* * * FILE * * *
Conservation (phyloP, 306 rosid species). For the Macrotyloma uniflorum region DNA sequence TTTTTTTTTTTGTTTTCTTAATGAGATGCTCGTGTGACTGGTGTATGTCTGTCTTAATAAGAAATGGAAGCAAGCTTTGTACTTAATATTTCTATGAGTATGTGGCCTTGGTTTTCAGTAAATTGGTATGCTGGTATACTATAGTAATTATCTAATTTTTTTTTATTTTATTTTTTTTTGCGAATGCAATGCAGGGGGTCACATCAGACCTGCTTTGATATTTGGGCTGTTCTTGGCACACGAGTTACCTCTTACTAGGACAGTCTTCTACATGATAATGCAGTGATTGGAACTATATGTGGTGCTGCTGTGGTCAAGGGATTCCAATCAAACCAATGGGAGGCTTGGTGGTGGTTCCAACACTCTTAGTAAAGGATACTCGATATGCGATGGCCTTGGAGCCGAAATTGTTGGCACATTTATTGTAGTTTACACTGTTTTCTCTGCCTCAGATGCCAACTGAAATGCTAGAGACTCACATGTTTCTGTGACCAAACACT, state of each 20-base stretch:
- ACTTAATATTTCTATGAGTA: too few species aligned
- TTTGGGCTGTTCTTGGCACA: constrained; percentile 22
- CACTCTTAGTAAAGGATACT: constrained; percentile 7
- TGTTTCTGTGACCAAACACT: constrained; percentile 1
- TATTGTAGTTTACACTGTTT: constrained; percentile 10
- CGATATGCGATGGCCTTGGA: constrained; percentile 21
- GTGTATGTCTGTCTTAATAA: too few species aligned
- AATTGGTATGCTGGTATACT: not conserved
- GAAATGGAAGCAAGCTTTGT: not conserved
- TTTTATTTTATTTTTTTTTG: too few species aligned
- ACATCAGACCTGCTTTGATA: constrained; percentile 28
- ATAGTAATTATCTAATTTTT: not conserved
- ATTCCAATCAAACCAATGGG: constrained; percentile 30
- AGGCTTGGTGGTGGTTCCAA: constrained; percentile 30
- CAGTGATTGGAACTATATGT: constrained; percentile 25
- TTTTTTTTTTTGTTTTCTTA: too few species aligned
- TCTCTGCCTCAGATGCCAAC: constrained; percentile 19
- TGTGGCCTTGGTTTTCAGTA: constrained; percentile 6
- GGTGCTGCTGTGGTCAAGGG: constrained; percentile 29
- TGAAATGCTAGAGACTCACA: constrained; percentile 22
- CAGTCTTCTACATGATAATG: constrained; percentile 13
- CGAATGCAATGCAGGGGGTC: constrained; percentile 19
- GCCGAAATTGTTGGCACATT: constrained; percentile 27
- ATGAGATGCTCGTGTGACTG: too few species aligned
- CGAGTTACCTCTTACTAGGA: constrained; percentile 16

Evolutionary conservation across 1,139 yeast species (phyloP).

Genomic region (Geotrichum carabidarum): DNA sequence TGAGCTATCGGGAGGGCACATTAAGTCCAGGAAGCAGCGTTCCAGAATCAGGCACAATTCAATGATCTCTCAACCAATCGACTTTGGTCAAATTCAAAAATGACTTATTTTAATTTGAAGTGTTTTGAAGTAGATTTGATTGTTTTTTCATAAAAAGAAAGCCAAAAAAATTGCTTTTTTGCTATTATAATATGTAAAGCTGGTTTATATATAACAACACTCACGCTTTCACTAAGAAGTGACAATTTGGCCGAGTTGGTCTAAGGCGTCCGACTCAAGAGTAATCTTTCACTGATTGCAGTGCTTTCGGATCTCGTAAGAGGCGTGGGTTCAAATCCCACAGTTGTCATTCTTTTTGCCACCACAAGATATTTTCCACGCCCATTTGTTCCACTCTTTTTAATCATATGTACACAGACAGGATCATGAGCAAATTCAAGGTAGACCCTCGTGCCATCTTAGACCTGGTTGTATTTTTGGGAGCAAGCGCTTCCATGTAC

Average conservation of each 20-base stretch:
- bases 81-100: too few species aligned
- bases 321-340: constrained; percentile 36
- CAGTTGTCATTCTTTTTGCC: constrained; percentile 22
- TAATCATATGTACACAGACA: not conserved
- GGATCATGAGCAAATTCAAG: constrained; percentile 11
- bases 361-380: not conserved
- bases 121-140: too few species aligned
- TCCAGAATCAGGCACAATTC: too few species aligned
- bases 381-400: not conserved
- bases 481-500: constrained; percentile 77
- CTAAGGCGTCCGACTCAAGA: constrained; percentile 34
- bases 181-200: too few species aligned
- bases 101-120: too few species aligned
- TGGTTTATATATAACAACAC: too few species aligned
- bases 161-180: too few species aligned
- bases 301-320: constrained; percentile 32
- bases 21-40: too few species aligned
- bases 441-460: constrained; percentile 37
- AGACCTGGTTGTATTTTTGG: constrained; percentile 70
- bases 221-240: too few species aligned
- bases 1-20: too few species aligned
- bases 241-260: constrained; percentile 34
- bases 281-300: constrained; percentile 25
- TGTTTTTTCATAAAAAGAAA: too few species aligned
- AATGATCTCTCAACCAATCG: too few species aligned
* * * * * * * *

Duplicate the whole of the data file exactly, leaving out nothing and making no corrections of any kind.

Conservation (phyloP, 306 rosid species). For the Macrotyloma uniflorum region DNA sequence TTTTTTTTTTTGTTTTCTTAATGAGATGCTCGTGTGACTGGTGTATGTCTGTCTTAATAAGAAATGGAAGCAAGCTTTGTACTTAATATTTCTATGAGTATGTGGCCTTGGTTTTCAGTAAATTGGTATGCTGGTATACTATAGTAATTATCTAATTTTTTTTTATTTTATTTTTTTTTGCGAATGCAATGCAGGGGGTCACATCAGACCTGCTTTGATATTTGGGCTGTTCTTGGCACACGAGTTACCTCTTACTAGGACAGTCTTCTACATGATAATGCAGTGATTGGAACTATATGTGGTGCTGCTGTGGTCAAGGGATTCCAATCAAACCAATGGGAGGCTTGGTGGTGGTTCCAACACTCTTAGTAAAGGATACTCGATATGCGATGGCCTTGGAGCCGAAATTGTTGGCACATTTATTGTAGTTTACACTGTTTTCTCTGCCTCAGATGCCAACTGAAATGCTAGAGACTCACATGTTTCTGTGACCAAACACT, state of each 20-base stretch:
- ACTTAATATTTCTATGAGTA: too few species aligned
- TTTGGGCTGTTCTTGGCACA: constrained; percentile 22
- CACTCTTAGTAAAGGATACT: constrained; percentile 7
- TGTTTCTGTGACCAAACACT: constrained; percentile 1
- TATTGTAGTTTACACTGTTT: constrained; percentile 10
- CGATATGCGATGGCCTTGGA: constrained; percentile 21
- GTGTATGTCTGTCTTAATAA: too few species aligned
- AATTGGTATGCTGGTATACT: not conserved
- GAAATGGAAGCAAGCTTTGT: not conserved
- TTTTATTTTATTTTTTTTTG: too few species aligned
- ACATCAGACCTGCTTTGATA: constrained; percentile 28
- ATAGTAATTATCTAATTTTT: not conserved
- ATTCCAATCAAACCAATGGG: constrained; percentile 30
- AGGCTTGGTGGTGGTTCCAA: constrained; percentile 30
- CAGTGATTGGAACTATATGT: constrained; percentile 25
- TTTTTTTTTTTGTTTTCTTA: too few species aligned
- TCTCTGCCTCAGATGCCAAC: constrained; percentile 19
- TGTGGCCTTGGTTTTCAGTA: constrained; percentile 6
- GGTGCTGCTGTGGTCAAGGG: constrained; percentile 29
- TGAAATGCTAGAGACTCACA: constrained; percentile 22
- CAGTCTTCTACATGATAATG: constrained; percentile 13
- CGAATGCAATGCAGGGGGTC: constrained; percentile 19
- GCCGAAATTGTTGGCACATT: constrained; percentile 27
- ATGAGATGCTCGTGTGACTG: too few species aligned
- CGAGTTACCTCTTACTAGGA: constrained; percentile 16

Evolutionary conservation across 1,139 yeast species (phyloP).

Genomic region (Geotrichum carabidarum): DNA sequence TGAGCTATCGGGAGGGCACATTAAGTCCAGGAAGCAGCGTTCCAGAATCAGGCACAATTCAATGATCTCTCAACCAATCGACTTTGGTCAAATTCAAAAATGACTTATTTTAATTTGAAGTGTTTTGAAGTAGATTTGATTGTTTTTTCATAAAAAGAAAGCCAAAAAAATTGCTTTTTTGCTATTATAATATGTAAAGCTGGTTTATATATAACAACACTCACGCTTTCACTAAGAAGTGACAATTTGGCCGAGTTGGTCTAAGGCGTCCGACTCAAGAGTAATCTTTCACTGATTGCAGTGCTTTCGGATCTCGTAAGAGGCGTGGGTTCAAATCCCACAGTTGTCATTCTTTTTGCCACCACAAGATATTTTCCACGCCCATTTGTTCCACTCTTTTTAATCATATGTACACAGACAGGATCATGAGCAAATTCAAGGTAGACCCTCGTGCCATCTTAGACCTGGTTGTATTTTTGGGAGCAAGCGCTTCCATGTAC

Average conservation of each 20-base stretch:
- bases 81-100: too few species aligned
- bases 321-340: constrained; percentile 36
- CAGTTGTCATTCTTTTTGCC: constrained; percentile 22
- TAATCATATGTACACAGACA: not conserved
- GGATCATGAGCAAATTCAAG: constrained; percentile 11
- bases 361-380: not conserved
- bases 121-140: too few species aligned
- TCCAGAATCAGGCACAATTC: too few species aligned
- bases 381-400: not conserved
- bases 481-500: constrained; percentile 77
- CTAAGGCGTCCGACTCAAGA: constrained; percentile 34
- bases 181-200: too few species aligned
- bases 101-120: too few species aligned
- TGGTTTATATATAACAACAC: too few species aligned
- bases 161-180: too few species aligned
- bases 301-320: constrained; percentile 32
- bases 21-40: too few species aligned
- bases 441-460: constrained; percentile 37
- AGACCTGGTTGTATTTTTGG: constrained; percentile 70
- bases 221-240: too few species aligned
- bases 1-20: too few species aligned
- bases 241-260: constrained; percentile 34
- bases 281-300: constrained; percentile 25
- TGTTTTTTCATAAAAAGAAA: too few species aligned
- AATGATCTCTCAACCAATCG: too few species aligned